I spent the last few days with old friends. I met my friend John when we were roommates during my first year of grad school. He’s married now, living in Boston with his wife and daughter. We’ve stayed friends over the years even though we have a running joke about seeing each other only every 18 months, or so. John and I became fast friends back in 1999 because of our mutual love of music.  For him, it’s Bruce Springsteen who can’t be topped.  I don’t share the love of Bruce, but I understand.  I understand because for me it’s the Old 97’s, the other friends I hung with in Boston this weekend.

Nobody ever sees the drummer.

Now, the 97’s and I aren’t friends in the common usage of the term.  These days I see them less than I visit with John. I’ve never shared a meal or a drink with them. I’ve never even spoken with them, in fact, but over the last 15 years or so I’ve spent 15 to 20 (I’ve lost count) of the best evenings of my life with them.  (more…)

Starting from here

A number of scholars influence my approach to thinking about rituals of community and exclusion, domination and liberation, of power generally.  That sentence certainly gives clues to those who’ve done some reading about these issues.  For a few reasons, it’s worth my time to write briefly about the writers who have influenced my thinking thus far, and what I take away from their social commentaries.  First, I hope that it helps me identify useful ways to synthesize these ideas and to note informative points of contention.  Second, I hope it helps me see holes in my approach to this work I’m doing.  For example, the voices I comment on below are clearly gendered, raced, and otherwise privileged.  To ignore that as I start to think about rituals of power would be irresponsible.  I must also be sure to actually do something about it.  I also note that I regularly wonder how much of my inspiration is a result of misunderstanding.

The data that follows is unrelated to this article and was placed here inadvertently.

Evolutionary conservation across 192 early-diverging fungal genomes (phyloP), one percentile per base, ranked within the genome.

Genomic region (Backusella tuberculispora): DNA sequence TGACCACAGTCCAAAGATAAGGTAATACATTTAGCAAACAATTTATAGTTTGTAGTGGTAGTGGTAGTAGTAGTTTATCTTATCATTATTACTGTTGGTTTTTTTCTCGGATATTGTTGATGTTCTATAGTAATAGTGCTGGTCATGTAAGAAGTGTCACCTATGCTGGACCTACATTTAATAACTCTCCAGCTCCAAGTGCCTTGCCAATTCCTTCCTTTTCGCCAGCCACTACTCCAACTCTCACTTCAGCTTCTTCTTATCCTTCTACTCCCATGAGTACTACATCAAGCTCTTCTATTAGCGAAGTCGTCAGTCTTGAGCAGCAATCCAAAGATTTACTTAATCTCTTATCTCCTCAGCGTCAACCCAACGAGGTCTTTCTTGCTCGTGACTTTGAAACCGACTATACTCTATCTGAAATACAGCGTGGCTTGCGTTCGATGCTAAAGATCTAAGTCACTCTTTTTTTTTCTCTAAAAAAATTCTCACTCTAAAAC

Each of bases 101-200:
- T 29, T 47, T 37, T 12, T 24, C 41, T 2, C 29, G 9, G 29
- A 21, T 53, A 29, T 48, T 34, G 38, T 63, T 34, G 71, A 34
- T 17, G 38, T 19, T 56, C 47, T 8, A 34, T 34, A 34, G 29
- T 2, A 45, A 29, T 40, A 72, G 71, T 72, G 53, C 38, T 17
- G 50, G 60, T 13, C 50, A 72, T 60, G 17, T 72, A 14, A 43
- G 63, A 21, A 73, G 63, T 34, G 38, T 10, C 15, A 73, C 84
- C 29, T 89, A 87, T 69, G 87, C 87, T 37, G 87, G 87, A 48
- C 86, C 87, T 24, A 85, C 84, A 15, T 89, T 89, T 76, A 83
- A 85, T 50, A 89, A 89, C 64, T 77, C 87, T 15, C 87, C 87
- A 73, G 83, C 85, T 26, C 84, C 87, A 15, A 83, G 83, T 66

First, I’m reading a lot of C. Wright Mills (or maybe I’m reading certain selections, a lot).  This is probably no surprise as Mills has made some of the most well known statements, within sociology, about power and individual freedom.  Mills forces me to think about what it means to be free given the intersection of biography with history and fate.  More specifically, we live and act within the rules of institutions that we defend intentionally or implicitly.  It seems clear to me that we frequently are blind to the inhumanity of our actions because we default, as part of the drift, to bureaucratic rationality.  So often one’s defense of an institution takes the form of legitimacy claims that seem meant to malign (imagined) radicals, but also silence those who might otherwise simply wish to engage in constructive conversation with no intention to dismantle said institution. (more…)